THE terminally-ill father of a Bloxholm family is worried that a decision to refuse solar panels on their home may mean they will have to move when he dies as they may not be able to afford the heating and energy costs.
David Stephens was diagnosed with colon and liver cancer at Christmas last year and he has been told the condition is terminal.
Earlier this year, he and his wife Lisbeth decided they wanted to do their bit to protect the environment and to save money on energy costs by investing in 16 solar panels.
As the family live in a Grade Two listed property, they had the panels placed on the aviaries at the back of the garden instead of the roof of the house.
However, they had not obtained planning permission and when they submitted a retrospective application to North Kesteven District Council it was refused due to the panels’ close proximity to Bloxholm Hal.
Council planners said it was ‘an unjustified and inappropriate form of development in close proximity to a grade ll listed stable block’ and ‘has a harmful impact on the setting of this listed building’.
David’s son Nathan said: “My father has spent years renovating the house so that my mother and father could have their dream home. Now that the planning has been denied, it’s threatening the chance that once my father has passed, my mother will no longer be able to live in the house.
“This is my father’s legacy and he has worked hard all his life and has tried to do his part in protecting the environment. We are asked to reduce our carbon footprint but when we do we are denied. It feels like we cannot do right for doing wrong.”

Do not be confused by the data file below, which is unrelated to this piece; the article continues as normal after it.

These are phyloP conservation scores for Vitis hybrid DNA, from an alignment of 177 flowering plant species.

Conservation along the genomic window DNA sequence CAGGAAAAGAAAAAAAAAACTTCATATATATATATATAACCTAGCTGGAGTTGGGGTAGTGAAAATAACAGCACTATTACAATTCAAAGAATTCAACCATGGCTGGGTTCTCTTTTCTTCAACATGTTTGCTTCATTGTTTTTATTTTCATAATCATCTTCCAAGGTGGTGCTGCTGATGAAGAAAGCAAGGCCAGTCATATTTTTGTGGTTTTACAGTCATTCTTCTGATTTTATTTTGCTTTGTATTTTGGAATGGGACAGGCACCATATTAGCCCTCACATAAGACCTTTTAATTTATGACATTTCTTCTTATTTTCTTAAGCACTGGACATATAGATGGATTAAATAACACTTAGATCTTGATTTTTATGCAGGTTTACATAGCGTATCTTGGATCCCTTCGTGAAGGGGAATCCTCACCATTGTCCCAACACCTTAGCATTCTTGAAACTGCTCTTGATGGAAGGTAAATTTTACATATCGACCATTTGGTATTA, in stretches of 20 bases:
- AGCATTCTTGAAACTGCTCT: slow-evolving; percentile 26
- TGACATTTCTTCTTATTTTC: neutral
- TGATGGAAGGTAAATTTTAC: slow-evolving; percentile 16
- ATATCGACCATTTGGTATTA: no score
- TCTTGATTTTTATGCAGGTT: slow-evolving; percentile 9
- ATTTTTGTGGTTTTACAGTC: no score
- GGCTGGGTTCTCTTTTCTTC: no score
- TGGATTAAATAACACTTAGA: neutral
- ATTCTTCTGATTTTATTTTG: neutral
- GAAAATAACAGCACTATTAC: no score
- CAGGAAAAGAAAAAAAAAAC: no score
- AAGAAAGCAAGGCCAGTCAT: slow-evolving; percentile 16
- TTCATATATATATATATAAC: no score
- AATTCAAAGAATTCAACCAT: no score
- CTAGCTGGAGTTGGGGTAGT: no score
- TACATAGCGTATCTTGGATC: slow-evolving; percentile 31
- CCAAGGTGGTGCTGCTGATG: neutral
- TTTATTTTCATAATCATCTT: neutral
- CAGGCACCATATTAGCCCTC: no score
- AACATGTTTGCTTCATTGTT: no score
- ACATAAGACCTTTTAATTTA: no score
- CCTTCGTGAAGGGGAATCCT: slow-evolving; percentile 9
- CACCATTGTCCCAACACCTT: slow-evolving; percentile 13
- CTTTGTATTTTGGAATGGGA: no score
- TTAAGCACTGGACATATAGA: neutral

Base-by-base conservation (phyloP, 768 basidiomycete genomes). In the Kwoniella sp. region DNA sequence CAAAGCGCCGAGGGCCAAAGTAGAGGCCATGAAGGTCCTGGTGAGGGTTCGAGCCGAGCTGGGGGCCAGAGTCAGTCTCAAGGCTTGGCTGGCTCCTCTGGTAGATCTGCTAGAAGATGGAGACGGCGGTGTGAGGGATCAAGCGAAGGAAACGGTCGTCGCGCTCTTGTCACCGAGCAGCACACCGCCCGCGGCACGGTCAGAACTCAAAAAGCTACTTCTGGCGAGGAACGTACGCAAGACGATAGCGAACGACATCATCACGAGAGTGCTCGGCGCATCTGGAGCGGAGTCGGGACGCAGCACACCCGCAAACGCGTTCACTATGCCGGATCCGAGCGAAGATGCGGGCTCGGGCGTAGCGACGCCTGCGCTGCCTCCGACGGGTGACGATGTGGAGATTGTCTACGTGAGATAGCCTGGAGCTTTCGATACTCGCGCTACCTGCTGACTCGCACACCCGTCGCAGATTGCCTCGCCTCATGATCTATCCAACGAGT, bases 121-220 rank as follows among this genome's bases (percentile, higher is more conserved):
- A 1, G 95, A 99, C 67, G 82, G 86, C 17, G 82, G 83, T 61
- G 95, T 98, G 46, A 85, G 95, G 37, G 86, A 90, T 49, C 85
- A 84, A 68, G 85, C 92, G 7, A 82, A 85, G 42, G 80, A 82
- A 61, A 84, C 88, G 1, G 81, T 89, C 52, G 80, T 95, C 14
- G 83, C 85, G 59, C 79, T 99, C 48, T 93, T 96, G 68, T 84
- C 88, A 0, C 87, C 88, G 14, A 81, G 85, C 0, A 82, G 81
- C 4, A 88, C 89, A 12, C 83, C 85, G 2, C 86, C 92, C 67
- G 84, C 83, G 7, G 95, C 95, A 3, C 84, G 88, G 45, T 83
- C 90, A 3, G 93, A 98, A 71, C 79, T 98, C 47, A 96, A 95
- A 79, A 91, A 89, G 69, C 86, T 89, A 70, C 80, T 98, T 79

He added: “The Government is constantly pushing green energy and even St Denys’ Church in Sleaford has solar panels on its roof.
“The solar panels would have paid for our oil and central heating costs,”
An district council spokesman said: “The council is broadly supportive of the use of green energy solutions – in the right place and to an appropriate scale – and applauds Mr Stephens’ initiative in pursuing such environmental and economic benefits.
“It was felt in this case that the siting, scale, expanse and appearance of the panels represented an unjustified and inappropriate form of development in close proximity to a Grade II listed stable block.
“The applicant has a number of channels still open to them, including an appeal against the council’s decision and the opportunity to come back to negotiate a more suitable solution and make a further application at no cost.”
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